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Ribs, wings, and pulled pork combo

My companion also had pulled pork but chose the smoked chicken and a slab of brisket to go with it. Brisket is a hard thing to get right – it is easy to dry out and turn into a leathery mess that needs a saw to hack through it – but the years of experience of low and slow cooking pay off here, producing a juicy, smoky, slab of wonder. The chicken was pretty special too.

Chicken, brisket, and pulled pork

Chicken, brisket, and pulled pork

All of this can be smothered in the house BBQ or hot sauces, which sit proudly on the table alongside traditional condiments like ketchup, American mustard (French’s of course!), and the classic Frank’s Hot Sauce.

And speaking of Franks – Frank Underwood would definitely come back for the ribs here, even though he has a favourite rib joint of his own.

Sorry, I may have been watching a bit too much ‘House of Cards’….

Back to Grillstock…

To go with our meats, we sampled the own-brand pale ale which was light and nicely hopped – perfect with BBQ – and were certainly tempted by the wall of bourbons and other boozy delights that shone from behind the bar. I can also recommend the Pistonhead lager or any of the Brooklyn beers they offer – all easy drinking and all perfect with the food. Or you can have cider, cocktails, iced tea, or root beer. You get the idea.

We were reluctant to leave – it was very tempting to sup on a few more beers, wait for the food to go down, and then start again but eventually we shuffled off, full and happy.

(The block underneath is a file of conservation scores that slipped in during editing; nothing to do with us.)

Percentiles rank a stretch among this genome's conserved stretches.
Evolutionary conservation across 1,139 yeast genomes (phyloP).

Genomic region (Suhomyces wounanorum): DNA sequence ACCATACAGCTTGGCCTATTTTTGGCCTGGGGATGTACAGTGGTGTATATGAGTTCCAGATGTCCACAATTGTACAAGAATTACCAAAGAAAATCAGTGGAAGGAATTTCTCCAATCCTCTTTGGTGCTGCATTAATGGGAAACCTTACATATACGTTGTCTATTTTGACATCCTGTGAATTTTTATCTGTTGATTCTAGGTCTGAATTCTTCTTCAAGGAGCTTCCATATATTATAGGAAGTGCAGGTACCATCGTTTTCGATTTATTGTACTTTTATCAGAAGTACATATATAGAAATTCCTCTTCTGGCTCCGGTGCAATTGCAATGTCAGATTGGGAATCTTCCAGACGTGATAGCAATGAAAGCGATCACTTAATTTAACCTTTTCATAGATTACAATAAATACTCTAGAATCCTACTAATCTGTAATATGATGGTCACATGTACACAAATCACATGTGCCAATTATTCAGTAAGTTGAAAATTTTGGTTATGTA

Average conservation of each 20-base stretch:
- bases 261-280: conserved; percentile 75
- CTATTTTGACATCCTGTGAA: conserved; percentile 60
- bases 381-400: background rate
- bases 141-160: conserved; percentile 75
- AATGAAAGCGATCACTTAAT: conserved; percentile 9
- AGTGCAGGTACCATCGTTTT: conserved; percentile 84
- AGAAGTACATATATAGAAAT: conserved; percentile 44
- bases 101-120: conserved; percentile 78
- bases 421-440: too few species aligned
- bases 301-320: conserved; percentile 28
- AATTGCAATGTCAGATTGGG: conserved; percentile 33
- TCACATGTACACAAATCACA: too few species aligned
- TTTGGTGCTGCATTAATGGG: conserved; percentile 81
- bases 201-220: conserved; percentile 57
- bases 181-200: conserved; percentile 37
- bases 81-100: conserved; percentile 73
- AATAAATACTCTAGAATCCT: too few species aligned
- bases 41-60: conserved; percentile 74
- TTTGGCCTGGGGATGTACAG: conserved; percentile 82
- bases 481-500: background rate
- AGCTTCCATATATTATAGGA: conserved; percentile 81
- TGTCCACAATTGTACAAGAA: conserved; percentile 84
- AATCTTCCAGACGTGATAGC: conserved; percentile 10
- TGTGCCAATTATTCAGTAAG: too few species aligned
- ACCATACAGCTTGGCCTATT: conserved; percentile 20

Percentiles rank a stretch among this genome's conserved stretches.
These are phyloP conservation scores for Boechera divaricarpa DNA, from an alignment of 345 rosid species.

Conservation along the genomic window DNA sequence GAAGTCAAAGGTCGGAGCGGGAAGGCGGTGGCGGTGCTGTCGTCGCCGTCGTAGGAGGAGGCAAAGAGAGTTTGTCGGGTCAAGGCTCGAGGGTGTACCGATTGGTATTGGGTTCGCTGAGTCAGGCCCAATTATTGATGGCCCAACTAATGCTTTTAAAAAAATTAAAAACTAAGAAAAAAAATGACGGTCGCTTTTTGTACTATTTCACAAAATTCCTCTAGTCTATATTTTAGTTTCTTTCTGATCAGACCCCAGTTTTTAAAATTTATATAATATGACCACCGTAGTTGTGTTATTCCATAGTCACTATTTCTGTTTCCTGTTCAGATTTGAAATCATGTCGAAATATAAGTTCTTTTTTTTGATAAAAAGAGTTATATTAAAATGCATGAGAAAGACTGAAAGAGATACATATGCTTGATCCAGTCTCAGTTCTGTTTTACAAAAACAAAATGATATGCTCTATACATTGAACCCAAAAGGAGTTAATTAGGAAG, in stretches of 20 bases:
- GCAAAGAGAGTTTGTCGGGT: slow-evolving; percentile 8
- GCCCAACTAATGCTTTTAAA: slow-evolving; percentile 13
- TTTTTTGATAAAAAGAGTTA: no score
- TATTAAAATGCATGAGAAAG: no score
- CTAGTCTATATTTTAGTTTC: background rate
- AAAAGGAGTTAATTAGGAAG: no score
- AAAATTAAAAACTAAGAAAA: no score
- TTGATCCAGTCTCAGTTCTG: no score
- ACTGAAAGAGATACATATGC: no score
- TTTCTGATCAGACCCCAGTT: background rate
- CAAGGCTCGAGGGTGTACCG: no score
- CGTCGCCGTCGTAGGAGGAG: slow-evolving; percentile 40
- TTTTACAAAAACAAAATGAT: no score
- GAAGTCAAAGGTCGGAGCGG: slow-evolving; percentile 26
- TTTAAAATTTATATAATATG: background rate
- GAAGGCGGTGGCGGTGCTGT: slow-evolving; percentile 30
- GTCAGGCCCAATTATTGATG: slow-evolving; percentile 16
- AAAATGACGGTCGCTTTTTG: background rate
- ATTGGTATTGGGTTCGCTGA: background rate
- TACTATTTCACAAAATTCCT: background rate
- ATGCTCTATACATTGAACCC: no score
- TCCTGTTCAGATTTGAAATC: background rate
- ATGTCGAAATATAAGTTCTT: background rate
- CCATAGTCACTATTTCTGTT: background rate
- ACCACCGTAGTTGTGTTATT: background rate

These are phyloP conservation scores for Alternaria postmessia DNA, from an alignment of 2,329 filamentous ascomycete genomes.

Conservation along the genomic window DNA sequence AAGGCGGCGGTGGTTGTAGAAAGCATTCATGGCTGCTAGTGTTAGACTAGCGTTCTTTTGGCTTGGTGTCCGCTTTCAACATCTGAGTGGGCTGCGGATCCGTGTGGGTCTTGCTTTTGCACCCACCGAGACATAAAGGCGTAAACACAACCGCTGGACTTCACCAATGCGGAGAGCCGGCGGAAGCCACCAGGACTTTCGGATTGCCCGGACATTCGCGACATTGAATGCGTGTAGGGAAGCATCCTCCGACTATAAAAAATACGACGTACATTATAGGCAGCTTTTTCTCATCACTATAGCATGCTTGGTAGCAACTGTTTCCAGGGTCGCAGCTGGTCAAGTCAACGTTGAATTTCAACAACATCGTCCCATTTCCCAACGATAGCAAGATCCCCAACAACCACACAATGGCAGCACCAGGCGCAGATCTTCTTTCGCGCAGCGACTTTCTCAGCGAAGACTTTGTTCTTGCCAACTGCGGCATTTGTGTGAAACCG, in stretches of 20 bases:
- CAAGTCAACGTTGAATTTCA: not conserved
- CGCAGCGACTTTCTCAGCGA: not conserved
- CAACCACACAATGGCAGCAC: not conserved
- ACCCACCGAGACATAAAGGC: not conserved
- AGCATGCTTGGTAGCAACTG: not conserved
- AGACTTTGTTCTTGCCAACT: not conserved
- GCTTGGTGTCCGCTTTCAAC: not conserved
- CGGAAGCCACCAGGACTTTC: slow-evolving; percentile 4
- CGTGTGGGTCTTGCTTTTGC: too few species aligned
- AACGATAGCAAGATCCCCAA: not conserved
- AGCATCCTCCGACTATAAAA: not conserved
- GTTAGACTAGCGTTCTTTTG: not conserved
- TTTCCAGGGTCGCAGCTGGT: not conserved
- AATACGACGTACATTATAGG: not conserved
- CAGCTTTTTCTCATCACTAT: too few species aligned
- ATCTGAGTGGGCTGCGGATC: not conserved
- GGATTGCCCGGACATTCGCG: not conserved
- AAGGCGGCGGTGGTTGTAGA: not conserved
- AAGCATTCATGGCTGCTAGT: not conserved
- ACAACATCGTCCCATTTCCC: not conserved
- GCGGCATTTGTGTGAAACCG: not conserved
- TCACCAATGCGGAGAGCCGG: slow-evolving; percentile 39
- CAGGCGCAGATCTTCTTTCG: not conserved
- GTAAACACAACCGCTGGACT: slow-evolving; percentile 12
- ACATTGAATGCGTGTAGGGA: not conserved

I cannot recommend Grillstock highly enough. Everything from the staff, the room, the food, the drink, the atmosphere – it’s all brilliant. And surprisingly well priced too. The combo platter (which filled me up enough so as not to need dinner) is £18 which is an absolute bargain, I have been to places where a single portion of (not so good) ribs cost more and certainly didn’t come with such a wide selection of sides. The beers were £3.80 each and you can get a Jack Daniels and Coke for £3.50! This is all good news.

So get on up to Walthamstow and try it. Or, if Bristol or Bath are nearer, head down there instead – you’ll find the same quality of food and service across the board. And once you’ve done that, buy a ticket to one of the festivals this year either in Bristol, Manchester, or London and take your experience further. Grillstock’s motto is Meat, Music, Mayhem – it could not be a more fitting description of this excellent enterprise.

Grillstock Walthamstow

198 Hoe St,

E17

www.grillstock.co.uk